3 Tools That Turn Remote Employees Into Close-Knit Teams
The right technology can help keep your off-site teams connected and engaged.
PHOTO CREDIT: Getty Images
I have spent most of my career as an entrepreneur and executive working remotely. I've run businesses, meetings, and in-depth projects with people in the same city, from the other side of the country or even around the world--all from the comfort of my home office or wherever I happen to be traveling for business.
What is so wonderful about today's technology is that it allows a business world like this to exist and thrive. With the right tools and equipment, anyone can work from anywhere, and access to great talent is not challenged by geography. Many times teams often work better and are more productive than being in a physical office. Plus, this greater flexibility helps lead to greater work-life harmony since people can better balance their work and family time.
While some may argue that technology is making people feel disconnected from each other, I believe the technology available today creates greater human connection. It's all about how you deploy it and build technology into your business process to make it most effective.
Nothing will ever replace real face-to-face encounters; however, it is possible to create daily camaraderie and regular interactions with the right tools. Here are my three favorite tools for keeping my remote team feeling like a team and engaged:
Slack is a combination of project management organizer, file sharing, and e-mail system, and more, all in one. I use Slack for most of my remote communication with my teams that work for me in my businesses. This includes even my yoga studio and committees or groups that I am a part of, so we can stay in communication and keep things moving between scheduled meetings.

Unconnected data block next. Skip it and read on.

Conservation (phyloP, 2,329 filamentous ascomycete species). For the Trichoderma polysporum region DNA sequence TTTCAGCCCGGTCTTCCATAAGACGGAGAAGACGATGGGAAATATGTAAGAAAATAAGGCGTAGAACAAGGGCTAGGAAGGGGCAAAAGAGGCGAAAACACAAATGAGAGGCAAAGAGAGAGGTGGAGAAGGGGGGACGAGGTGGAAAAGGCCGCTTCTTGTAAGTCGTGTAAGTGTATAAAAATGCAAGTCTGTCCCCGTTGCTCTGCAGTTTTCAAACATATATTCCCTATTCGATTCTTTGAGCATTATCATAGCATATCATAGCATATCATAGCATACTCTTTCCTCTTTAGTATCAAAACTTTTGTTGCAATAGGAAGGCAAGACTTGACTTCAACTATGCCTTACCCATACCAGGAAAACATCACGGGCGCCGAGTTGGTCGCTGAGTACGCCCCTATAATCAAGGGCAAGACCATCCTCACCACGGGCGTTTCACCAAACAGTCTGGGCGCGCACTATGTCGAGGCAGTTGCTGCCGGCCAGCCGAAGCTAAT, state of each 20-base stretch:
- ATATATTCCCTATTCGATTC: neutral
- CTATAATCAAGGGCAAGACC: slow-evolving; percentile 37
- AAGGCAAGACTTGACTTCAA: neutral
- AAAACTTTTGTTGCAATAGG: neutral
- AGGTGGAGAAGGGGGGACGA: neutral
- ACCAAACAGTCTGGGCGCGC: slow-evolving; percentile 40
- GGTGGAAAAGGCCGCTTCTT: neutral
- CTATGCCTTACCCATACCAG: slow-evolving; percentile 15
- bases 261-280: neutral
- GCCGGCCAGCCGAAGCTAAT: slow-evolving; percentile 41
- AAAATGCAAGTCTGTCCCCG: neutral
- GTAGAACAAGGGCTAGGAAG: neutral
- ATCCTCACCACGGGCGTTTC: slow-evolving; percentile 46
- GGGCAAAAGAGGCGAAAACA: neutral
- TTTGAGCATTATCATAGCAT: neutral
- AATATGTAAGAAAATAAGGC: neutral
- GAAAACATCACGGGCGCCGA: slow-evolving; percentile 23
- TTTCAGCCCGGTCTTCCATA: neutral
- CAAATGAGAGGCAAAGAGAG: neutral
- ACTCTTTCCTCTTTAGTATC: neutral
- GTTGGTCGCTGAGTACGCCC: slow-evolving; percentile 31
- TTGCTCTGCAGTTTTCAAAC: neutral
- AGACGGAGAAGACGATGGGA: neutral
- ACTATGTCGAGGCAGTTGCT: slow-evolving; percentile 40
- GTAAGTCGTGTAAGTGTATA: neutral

What's great about Slack is that you have the choice to organize team conversations in open channels so everyone has a transparent view of what's going on at all times. It's also possible to divide your team among different groups like sales, marketing, and support. You can also set up private channels and can communicate in real time, with the employees or customers you want to be part of specific channels.
Slack is ideal for creating the collaboration you would have in a physical office. I highly recommend it for business owners and leaders who juggle a number of teams and work with people spread out in different time zones and countries.
Gone are the days of conference calls where you cannot pay attention because no one sees you. I have found that having effective remote teams means creating an environment where you can still be face to face. There are many ways to do video conferencing with multiple people, but I'm a big fan of Zoom video conferencing software because it's close to a one-size-fits-all solution for my business needs. The free software combines high-definition video conferencing, online business meetings, and webinars into one handy system. Bonus: Zoom records all the videos for replaying and sharing.
3. Facebook Groups
Many businesses launch Facebook pages to promote their services, reach out to existing customers, and recruit new ones. Private personal Facebook Groups can also be created that are tied around events, or as a way to communicate with specialized social groups. One is for business and the other for pleasure. So why not combine them?
You can create private Facebook Groups for you team and clients where you can interact, share information, and stimulate conversation. This type of setting is more personal and informal, which encourages participation, but also maintains a business-like format, and is easier to reach people than through email.
I've used this approach with my yoga business for both customers and my staff. We created a special group for our monthly yoga members to get important information and address questions and a private Facebook Group for my yoga teachers where among other things, we can get important studio information to them or they can quickly get a sub if they cannot teach a class.
Another advantage is that when you create a Facebook group, you have the option in your preferences to assign a unique e-mail address for members. This way you get an e-mail notification when someone posts a message and you can comment by replying to that e-mail message.
Working remotely has many advantages, but the challenge for business leaders is to find ways to use evolving technology to bring their employees closer together to create a fun, collaborative work environment. With the right technology in place, your remote employees can feel like they are part of something bigger and inspired to work together as close-knit team to fulfill the mission of your business.
BY Thomas Koulopoulos